Sticking to the minimum
When we analyze sets of cracked passwords, we notice that the most common password length is very often the minimum required length. Not only that, but the minimum length occurs in more than half of the cracked passwords. When analyzing our 12-character data set, we see the same result:
- 12 characters (56.02%)
- 13 characters (23.61%)
- 14 characters (11.62%
- 15 characters (4.47%)
- 16 characters (2.54%)
The rest drift off into fractions of a percent, but the point is the majority of people will meet exactly the minimum requirement.
Digging into character position
Next, I looked at the patterns we see with regard to character position. In a prior blog post around password security best practices, I noted that we commonly see the first character is an uppercase letter followed by a number of lowercase letters, then two or four digits as the final characters. When looking at our current data set, we can see these patterns have not changed. The following are the top three patterns found:
- u-l-l-l-l-l-l-l-d-d-d-d: (7.13%)
- u-l-l-l-l-l-l-l-l-d-d-d: (5.36%)
- u-l-l-l-l-l-l-l-l-l-d-d: (3.63%)
The pattern holds up, exactly as we’ve seen before. People are still using an uppercase letter for their first character, then a series of lowercase letters, then finishing with a number of digits. These are commonly either the two- or four-digit year, or simply “123”.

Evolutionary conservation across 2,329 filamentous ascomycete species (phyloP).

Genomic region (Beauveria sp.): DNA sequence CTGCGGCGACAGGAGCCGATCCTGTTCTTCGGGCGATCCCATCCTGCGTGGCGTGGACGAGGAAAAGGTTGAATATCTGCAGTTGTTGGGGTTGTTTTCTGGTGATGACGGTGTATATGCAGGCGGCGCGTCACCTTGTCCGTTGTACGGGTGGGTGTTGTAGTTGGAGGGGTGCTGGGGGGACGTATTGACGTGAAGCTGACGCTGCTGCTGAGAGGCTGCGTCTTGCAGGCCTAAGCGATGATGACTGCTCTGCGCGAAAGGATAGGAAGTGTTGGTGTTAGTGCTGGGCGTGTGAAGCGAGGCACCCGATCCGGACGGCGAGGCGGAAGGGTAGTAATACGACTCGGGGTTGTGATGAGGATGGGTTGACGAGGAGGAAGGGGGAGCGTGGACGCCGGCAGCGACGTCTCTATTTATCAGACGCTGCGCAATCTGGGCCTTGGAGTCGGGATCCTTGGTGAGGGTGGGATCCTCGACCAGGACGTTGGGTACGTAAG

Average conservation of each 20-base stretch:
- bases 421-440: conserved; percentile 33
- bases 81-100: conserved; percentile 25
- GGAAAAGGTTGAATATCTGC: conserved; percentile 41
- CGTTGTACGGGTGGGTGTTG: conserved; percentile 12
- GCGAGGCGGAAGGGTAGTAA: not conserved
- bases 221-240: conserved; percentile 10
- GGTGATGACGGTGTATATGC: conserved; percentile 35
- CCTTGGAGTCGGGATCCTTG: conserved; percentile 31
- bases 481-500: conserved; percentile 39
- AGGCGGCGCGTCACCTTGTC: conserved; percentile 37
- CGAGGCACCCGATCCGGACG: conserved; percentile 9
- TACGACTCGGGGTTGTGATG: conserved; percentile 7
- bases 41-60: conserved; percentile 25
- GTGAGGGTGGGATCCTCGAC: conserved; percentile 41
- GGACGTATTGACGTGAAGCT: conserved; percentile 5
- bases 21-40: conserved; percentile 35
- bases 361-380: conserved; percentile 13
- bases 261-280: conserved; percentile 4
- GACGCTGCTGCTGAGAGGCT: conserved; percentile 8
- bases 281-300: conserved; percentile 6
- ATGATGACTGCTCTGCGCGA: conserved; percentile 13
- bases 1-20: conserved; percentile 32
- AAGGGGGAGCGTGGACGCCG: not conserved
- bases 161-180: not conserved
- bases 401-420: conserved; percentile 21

So, to answer Aaron’s question, not much changes. We still see that people use their company’s name and a variation of “password.” The only thing that didn’t jump into our top 10 was the season/year, likely because these passwords weren’t long enough or had a lot of variations. Just to see the seasonal counts, I did a case-sensitive search for each of the seasons and found the following:
- Winter (157 results)
- Summer (153 results)
- Spring (97 results)
- Fall (27 results)
Most of these matched what we’ve seen before (i.e., Winter2018) but added extra characters such as two exclamation marks at the end to meet the minimum length requirement. They’re not in the top 10 above, as there were variations with years, case, and the extra characters added.
If at this point you’re frustrated because you’ve been told that longer passwords are stronger and this research is showing that people are simply following their old habits, please rest assured that longer passwords are still stronger. At this point in the project, I’ve been able to perform password cracking on more than 50 different hashfiles. While this may not be a very statistically significant number, I am noticing a trend in the results simply based on minimum password length. If the company’s policy is set to the minimum required length of eight characters, cracking more than 60% of the entire hashfile is very common. Once that minimum length reaches even 10 characters, my success level drops in half to around 30%.
This may change with time and experience in finding new techniques for password cracking, but so far, these numbers have been the trend. So, my recommendation would still be to require longer passwords and disallow the common passwords seen here.